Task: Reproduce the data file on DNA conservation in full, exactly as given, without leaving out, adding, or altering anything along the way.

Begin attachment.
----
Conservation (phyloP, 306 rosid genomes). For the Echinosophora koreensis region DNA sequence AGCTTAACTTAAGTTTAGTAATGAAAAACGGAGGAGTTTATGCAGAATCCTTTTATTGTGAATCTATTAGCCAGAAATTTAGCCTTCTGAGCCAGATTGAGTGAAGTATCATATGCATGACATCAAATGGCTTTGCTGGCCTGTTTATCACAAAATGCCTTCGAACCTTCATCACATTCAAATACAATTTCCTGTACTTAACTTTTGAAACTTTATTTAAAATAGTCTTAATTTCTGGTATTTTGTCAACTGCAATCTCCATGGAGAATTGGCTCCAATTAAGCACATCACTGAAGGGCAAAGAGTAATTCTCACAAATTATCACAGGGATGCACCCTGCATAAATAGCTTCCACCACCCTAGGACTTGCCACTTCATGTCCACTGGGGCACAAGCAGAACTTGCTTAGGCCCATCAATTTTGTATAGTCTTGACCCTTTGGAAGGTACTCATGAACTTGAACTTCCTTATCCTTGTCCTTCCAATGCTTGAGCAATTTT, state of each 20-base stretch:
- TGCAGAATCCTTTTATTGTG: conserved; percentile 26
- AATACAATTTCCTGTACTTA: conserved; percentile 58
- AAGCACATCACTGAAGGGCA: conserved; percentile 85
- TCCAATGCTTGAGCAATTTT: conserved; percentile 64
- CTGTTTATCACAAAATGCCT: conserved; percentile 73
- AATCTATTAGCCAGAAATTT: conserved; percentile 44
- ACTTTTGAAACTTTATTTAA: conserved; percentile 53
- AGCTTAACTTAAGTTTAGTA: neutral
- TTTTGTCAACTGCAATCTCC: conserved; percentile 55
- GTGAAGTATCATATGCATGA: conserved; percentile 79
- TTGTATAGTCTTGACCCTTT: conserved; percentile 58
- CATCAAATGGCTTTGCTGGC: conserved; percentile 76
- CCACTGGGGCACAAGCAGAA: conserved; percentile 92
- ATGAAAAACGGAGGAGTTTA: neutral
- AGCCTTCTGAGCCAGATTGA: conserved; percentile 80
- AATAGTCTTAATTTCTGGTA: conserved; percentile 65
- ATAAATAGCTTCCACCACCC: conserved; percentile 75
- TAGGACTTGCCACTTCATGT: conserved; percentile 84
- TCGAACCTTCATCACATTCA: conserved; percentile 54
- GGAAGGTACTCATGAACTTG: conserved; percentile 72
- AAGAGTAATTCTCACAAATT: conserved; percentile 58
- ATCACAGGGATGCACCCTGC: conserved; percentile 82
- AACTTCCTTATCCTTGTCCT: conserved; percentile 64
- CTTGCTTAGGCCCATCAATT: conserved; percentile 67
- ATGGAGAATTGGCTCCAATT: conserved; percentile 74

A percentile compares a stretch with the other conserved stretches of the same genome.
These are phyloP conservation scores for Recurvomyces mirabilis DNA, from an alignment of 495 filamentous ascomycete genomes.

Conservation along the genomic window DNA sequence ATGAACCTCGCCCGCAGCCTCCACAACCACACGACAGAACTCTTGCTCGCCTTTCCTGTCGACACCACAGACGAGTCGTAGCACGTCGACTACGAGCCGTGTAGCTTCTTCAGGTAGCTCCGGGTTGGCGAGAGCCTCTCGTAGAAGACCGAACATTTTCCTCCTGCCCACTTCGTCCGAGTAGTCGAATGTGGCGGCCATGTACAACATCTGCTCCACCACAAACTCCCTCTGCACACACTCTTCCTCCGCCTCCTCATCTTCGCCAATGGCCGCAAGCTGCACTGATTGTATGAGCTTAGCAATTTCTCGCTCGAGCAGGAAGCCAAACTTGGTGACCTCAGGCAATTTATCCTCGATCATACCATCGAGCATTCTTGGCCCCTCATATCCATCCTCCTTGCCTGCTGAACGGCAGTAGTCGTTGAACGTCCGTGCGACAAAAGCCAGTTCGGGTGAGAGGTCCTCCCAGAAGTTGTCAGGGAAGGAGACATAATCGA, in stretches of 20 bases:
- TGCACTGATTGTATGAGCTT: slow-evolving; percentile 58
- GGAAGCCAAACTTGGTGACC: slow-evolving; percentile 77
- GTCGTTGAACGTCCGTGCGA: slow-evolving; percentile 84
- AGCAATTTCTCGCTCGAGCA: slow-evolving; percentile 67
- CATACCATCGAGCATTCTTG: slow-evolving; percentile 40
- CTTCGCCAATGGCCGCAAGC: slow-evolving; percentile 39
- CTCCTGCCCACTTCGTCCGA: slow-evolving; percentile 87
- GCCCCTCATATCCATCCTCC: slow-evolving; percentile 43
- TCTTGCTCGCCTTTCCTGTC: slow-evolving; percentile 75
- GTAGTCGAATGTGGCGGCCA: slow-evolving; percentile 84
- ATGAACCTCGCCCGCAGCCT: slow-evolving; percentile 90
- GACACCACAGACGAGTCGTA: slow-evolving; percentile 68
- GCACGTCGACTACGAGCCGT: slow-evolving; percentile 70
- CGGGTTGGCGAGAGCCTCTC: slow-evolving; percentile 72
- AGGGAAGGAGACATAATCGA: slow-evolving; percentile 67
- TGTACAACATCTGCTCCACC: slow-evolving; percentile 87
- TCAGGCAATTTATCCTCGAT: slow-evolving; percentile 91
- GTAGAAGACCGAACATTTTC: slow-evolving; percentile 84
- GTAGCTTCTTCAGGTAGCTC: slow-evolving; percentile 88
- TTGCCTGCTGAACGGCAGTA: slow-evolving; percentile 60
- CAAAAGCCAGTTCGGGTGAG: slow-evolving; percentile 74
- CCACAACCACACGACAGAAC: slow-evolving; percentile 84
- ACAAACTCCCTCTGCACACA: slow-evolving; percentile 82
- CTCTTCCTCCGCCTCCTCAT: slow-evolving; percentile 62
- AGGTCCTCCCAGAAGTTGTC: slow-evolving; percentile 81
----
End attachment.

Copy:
Conservation (phyloP, 306 rosid genomes). For the Echinosophora koreensis region DNA sequence AGCTTAACTTAAGTTTAGTAATGAAAAACGGAGGAGTTTATGCAGAATCCTTTTATTGTGAATCTATTAGCCAGAAATTTAGCCTTCTGAGCCAGATTGAGTGAAGTATCATATGCATGACATCAAATGGCTTTGCTGGCCTGTTTATCACAAAATGCCTTCGAACCTTCATCACATTCAAATACAATTTCCTGTACTTAACTTTTGAAACTTTATTTAAAATAGTCTTAATTTCTGGTATTTTGTCAACTGCAATCTCCATGGAGAATTGGCTCCAATTAAGCACATCACTGAAGGGCAAAGAGTAATTCTCACAAATTATCACAGGGATGCACCCTGCATAAATAGCTTCCACCACCCTAGGACTTGCCACTTCATGTCCACTGGGGCACAAGCAGAACTTGCTTAGGCCCATCAATTTTGTATAGTCTTGACCCTTTGGAAGGTACTCATGAACTTGAACTTCCTTATCCTTGTCCTTCCAATGCTTGAGCAATTTT, state of each 20-base stretch:
- TGCAGAATCCTTTTATTGTG: conserved; percentile 26
- AATACAATTTCCTGTACTTA: conserved; percentile 58
- AAGCACATCACTGAAGGGCA: conserved; percentile 85
- TCCAATGCTTGAGCAATTTT: conserved; percentile 64
- CTGTTTATCACAAAATGCCT: conserved; percentile 73
- AATCTATTAGCCAGAAATTT: conserved; percentile 44
- ACTTTTGAAACTTTATTTAA: conserved; percentile 53
- AGCTTAACTTAAGTTTAGTA: neutral
- TTTTGTCAACTGCAATCTCC: conserved; percentile 55
- GTGAAGTATCATATGCATGA: conserved; percentile 79
- TTGTATAGTCTTGACCCTTT: conserved; percentile 58
- CATCAAATGGCTTTGCTGGC: conserved; percentile 76
- CCACTGGGGCACAAGCAGAA: conserved; percentile 92
- ATGAAAAACGGAGGAGTTTA: neutral
- AGCCTTCTGAGCCAGATTGA: conserved; percentile 80
- AATAGTCTTAATTTCTGGTA: conserved; percentile 65
- ATAAATAGCTTCCACCACCC: conserved; percentile 75
- TAGGACTTGCCACTTCATGT: conserved; percentile 84
- TCGAACCTTCATCACATTCA: conserved; percentile 54
- GGAAGGTACTCATGAACTTG: conserved; percentile 72
- AAGAGTAATTCTCACAAATT: conserved; percentile 58
- ATCACAGGGATGCACCCTGC: conserved; percentile 82
- AACTTCCTTATCCTTGTCCT: conserved; percentile 64
- CTTGCTTAGGCCCATCAATT: conserved; percentile 67
- ATGGAGAATTGGCTCCAATT: conserved; percentile 74

A percentile compares a stretch with the other conserved stretches of the same genome.
These are phyloP conservation scores for Recurvomyces mirabilis DNA, from an alignment of 495 filamentous ascomycete genomes.

Conservation along the genomic window DNA sequence ATGAACCTCGCCCGCAGCCTCCACAACCACACGACAGAACTCTTGCTCGCCTTTCCTGTCGACACCACAGACGAGTCGTAGCACGTCGACTACGAGCCGTGTAGCTTCTTCAGGTAGCTCCGGGTTGGCGAGAGCCTCTCGTAGAAGACCGAACATTTTCCTCCTGCCCACTTCGTCCGAGTAGTCGAATGTGGCGGCCATGTACAACATCTGCTCCACCACAAACTCCCTCTGCACACACTCTTCCTCCGCCTCCTCATCTTCGCCAATGGCCGCAAGCTGCACTGATTGTATGAGCTTAGCAATTTCTCGCTCGAGCAGGAAGCCAAACTTGGTGACCTCAGGCAATTTATCCTCGATCATACCATCGAGCATTCTTGGCCCCTCATATCCATCCTCCTTGCCTGCTGAACGGCAGTAGTCGTTGAACGTCCGTGCGACAAAAGCCAGTTCGGGTGAGAGGTCCTCCCAGAAGTTGTCAGGGAAGGAGACATAATCGA, in stretches of 20 bases:
- TGCACTGATTGTATGAGCTT: slow-evolving; percentile 58
- GGAAGCCAAACTTGGTGACC: slow-evolving; percentile 77
- GTCGTTGAACGTCCGTGCGA: slow-evolving; percentile 84
- AGCAATTTCTCGCTCGAGCA: slow-evolving; percentile 67
- CATACCATCGAGCATTCTTG: slow-evolving; percentile 40
- CTTCGCCAATGGCCGCAAGC: slow-evolving; percentile 39
- CTCCTGCCCACTTCGTCCGA: slow-evolving; percentile 87
- GCCCCTCATATCCATCCTCC: slow-evolving; percentile 43
- TCTTGCTCGCCTTTCCTGTC: slow-evolving; percentile 75
- GTAGTCGAATGTGGCGGCCA: slow-evolving; percentile 84
- ATGAACCTCGCCCGCAGCCT: slow-evolving; percentile 90
- GACACCACAGACGAGTCGTA: slow-evolving; percentile 68
- GCACGTCGACTACGAGCCGT: slow-evolving; percentile 70
- CGGGTTGGCGAGAGCCTCTC: slow-evolving; percentile 72
- AGGGAAGGAGACATAATCGA: slow-evolving; percentile 67
- TGTACAACATCTGCTCCACC: slow-evolving; percentile 87
- TCAGGCAATTTATCCTCGAT: slow-evolving; percentile 91
- GTAGAAGACCGAACATTTTC: slow-evolving; percentile 84
- GTAGCTTCTTCAGGTAGCTC: slow-evolving; percentile 88
- TTGCCTGCTGAACGGCAGTA: slow-evolving; percentile 60
- CAAAAGCCAGTTCGGGTGAG: slow-evolving; percentile 74
- CCACAACCACACGACAGAAC: slow-evolving; percentile 84
- ACAAACTCCCTCTGCACACA: slow-evolving; percentile 82
- CTCTTCCTCCGCCTCCTCAT: slow-evolving; percentile 62
- AGGTCCTCCCAGAAGTTGTC: slow-evolving; percentile 81